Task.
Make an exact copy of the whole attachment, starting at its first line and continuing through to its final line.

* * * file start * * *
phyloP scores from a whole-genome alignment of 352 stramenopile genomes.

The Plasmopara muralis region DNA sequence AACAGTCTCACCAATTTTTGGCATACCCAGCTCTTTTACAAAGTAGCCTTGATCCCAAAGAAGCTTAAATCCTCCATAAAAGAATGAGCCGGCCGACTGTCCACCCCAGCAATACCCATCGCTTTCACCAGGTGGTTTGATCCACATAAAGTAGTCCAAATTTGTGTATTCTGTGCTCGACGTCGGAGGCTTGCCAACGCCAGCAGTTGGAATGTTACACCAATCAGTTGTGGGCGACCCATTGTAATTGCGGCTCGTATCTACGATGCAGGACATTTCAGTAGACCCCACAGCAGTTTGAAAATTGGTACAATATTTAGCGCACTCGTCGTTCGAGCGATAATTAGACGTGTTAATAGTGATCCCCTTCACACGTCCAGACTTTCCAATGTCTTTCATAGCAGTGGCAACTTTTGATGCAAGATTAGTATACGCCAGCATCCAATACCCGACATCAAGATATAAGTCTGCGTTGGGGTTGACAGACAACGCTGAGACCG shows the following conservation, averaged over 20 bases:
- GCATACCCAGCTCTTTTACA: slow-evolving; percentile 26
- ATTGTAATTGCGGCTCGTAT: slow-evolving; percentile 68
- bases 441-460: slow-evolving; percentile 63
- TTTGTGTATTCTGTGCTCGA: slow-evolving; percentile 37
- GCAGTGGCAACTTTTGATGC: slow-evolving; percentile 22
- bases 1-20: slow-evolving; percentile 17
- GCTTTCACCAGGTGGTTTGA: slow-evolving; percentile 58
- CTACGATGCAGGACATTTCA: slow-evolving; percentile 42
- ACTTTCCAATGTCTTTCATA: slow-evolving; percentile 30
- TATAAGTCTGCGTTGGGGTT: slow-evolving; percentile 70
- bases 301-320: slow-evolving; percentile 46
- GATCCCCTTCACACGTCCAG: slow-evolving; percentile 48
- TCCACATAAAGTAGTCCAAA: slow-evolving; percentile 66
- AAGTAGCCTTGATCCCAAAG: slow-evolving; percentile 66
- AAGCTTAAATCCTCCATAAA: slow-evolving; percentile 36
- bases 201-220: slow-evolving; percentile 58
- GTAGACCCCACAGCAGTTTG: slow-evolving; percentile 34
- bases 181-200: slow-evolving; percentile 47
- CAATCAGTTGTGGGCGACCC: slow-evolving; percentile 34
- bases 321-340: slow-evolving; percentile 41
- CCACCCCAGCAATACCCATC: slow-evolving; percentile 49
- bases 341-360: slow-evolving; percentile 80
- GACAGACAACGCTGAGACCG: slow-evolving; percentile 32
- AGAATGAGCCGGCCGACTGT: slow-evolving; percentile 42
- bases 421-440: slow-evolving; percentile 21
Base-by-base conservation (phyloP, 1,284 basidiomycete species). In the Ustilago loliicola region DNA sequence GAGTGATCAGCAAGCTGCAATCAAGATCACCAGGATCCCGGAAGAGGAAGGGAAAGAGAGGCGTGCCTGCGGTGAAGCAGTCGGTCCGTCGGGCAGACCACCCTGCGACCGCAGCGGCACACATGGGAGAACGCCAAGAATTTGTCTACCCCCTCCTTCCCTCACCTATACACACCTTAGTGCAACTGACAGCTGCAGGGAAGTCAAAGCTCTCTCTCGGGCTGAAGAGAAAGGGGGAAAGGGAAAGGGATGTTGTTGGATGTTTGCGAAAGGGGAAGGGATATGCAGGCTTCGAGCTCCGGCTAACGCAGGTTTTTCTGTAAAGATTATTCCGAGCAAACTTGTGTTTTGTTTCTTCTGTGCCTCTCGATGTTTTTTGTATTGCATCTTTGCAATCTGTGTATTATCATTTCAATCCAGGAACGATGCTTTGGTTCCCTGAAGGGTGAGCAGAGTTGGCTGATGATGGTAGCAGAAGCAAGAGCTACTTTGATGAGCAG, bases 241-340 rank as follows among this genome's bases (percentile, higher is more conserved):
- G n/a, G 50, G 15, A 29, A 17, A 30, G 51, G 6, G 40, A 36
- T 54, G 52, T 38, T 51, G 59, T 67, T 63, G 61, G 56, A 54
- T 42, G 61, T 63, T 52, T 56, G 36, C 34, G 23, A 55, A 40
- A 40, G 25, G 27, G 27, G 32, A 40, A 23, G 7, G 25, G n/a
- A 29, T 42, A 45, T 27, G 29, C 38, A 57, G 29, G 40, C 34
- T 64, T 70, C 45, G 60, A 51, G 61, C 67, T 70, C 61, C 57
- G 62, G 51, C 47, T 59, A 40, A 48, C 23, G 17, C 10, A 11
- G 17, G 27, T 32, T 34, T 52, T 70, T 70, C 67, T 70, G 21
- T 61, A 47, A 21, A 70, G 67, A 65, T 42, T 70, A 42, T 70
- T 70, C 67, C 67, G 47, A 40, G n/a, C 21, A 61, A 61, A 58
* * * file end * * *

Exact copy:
phyloP scores from a whole-genome alignment of 352 stramenopile genomes.

The Plasmopara muralis region DNA sequence AACAGTCTCACCAATTTTTGGCATACCCAGCTCTTTTACAAAGTAGCCTTGATCCCAAAGAAGCTTAAATCCTCCATAAAAGAATGAGCCGGCCGACTGTCCACCCCAGCAATACCCATCGCTTTCACCAGGTGGTTTGATCCACATAAAGTAGTCCAAATTTGTGTATTCTGTGCTCGACGTCGGAGGCTTGCCAACGCCAGCAGTTGGAATGTTACACCAATCAGTTGTGGGCGACCCATTGTAATTGCGGCTCGTATCTACGATGCAGGACATTTCAGTAGACCCCACAGCAGTTTGAAAATTGGTACAATATTTAGCGCACTCGTCGTTCGAGCGATAATTAGACGTGTTAATAGTGATCCCCTTCACACGTCCAGACTTTCCAATGTCTTTCATAGCAGTGGCAACTTTTGATGCAAGATTAGTATACGCCAGCATCCAATACCCGACATCAAGATATAAGTCTGCGTTGGGGTTGACAGACAACGCTGAGACCG shows the following conservation, averaged over 20 bases:
- GCATACCCAGCTCTTTTACA: slow-evolving; percentile 26
- ATTGTAATTGCGGCTCGTAT: slow-evolving; percentile 68
- bases 441-460: slow-evolving; percentile 63
- TTTGTGTATTCTGTGCTCGA: slow-evolving; percentile 37
- GCAGTGGCAACTTTTGATGC: slow-evolving; percentile 22
- bases 1-20: slow-evolving; percentile 17
- GCTTTCACCAGGTGGTTTGA: slow-evolving; percentile 58
- CTACGATGCAGGACATTTCA: slow-evolving; percentile 42
- ACTTTCCAATGTCTTTCATA: slow-evolving; percentile 30
- TATAAGTCTGCGTTGGGGTT: slow-evolving; percentile 70
- bases 301-320: slow-evolving; percentile 46
- GATCCCCTTCACACGTCCAG: slow-evolving; percentile 48
- TCCACATAAAGTAGTCCAAA: slow-evolving; percentile 66
- AAGTAGCCTTGATCCCAAAG: slow-evolving; percentile 66
- AAGCTTAAATCCTCCATAAA: slow-evolving; percentile 36
- bases 201-220: slow-evolving; percentile 58
- GTAGACCCCACAGCAGTTTG: slow-evolving; percentile 34
- bases 181-200: slow-evolving; percentile 47
- CAATCAGTTGTGGGCGACCC: slow-evolving; percentile 34
- bases 321-340: slow-evolving; percentile 41
- CCACCCCAGCAATACCCATC: slow-evolving; percentile 49
- bases 341-360: slow-evolving; percentile 80
- GACAGACAACGCTGAGACCG: slow-evolving; percentile 32
- AGAATGAGCCGGCCGACTGT: slow-evolving; percentile 42
- bases 421-440: slow-evolving; percentile 21
Base-by-base conservation (phyloP, 1,284 basidiomycete species). In the Ustilago loliicola region DNA sequence GAGTGATCAGCAAGCTGCAATCAAGATCACCAGGATCCCGGAAGAGGAAGGGAAAGAGAGGCGTGCCTGCGGTGAAGCAGTCGGTCCGTCGGGCAGACCACCCTGCGACCGCAGCGGCACACATGGGAGAACGCCAAGAATTTGTCTACCCCCTCCTTCCCTCACCTATACACACCTTAGTGCAACTGACAGCTGCAGGGAAGTCAAAGCTCTCTCTCGGGCTGAAGAGAAAGGGGGAAAGGGAAAGGGATGTTGTTGGATGTTTGCGAAAGGGGAAGGGATATGCAGGCTTCGAGCTCCGGCTAACGCAGGTTTTTCTGTAAAGATTATTCCGAGCAAACTTGTGTTTTGTTTCTTCTGTGCCTCTCGATGTTTTTTGTATTGCATCTTTGCAATCTGTGTATTATCATTTCAATCCAGGAACGATGCTTTGGTTCCCTGAAGGGTGAGCAGAGTTGGCTGATGATGGTAGCAGAAGCAAGAGCTACTTTGATGAGCAG, bases 241-340 rank as follows among this genome's bases (percentile, higher is more conserved):
- G n/a, G 50, G 15, A 29, A 17, A 30, G 51, G 6, G 40, A 36
- T 54, G 52, T 38, T 51, G 59, T 67, T 63, G 61, G 56, A 54
- T 42, G 61, T 63, T 52, T 56, G 36, C 34, G 23, A 55, A 40
- A 40, G 25, G 27, G 27, G 32, A 40, A 23, G 7, G 25, G n/a
- A 29, T 42, A 45, T 27, G 29, C 38, A 57, G 29, G 40, C 34
- T 64, T 70, C 45, G 60, A 51, G 61, C 67, T 70, C 61, C 57
- G 62, G 51, C 47, T 59, A 40, A 48, C 23, G 17, C 10, A 11
- G 17, G 27, T 32, T 34, T 52, T 70, T 70, C 67, T 70, G 21
- T 61, A 47, A 21, A 70, G 67, A 65, T 42, T 70, A 42, T 70
- T 70, C 67, C 67, G 47, A 40, G n/a, C 21, A 61, A 61, A 58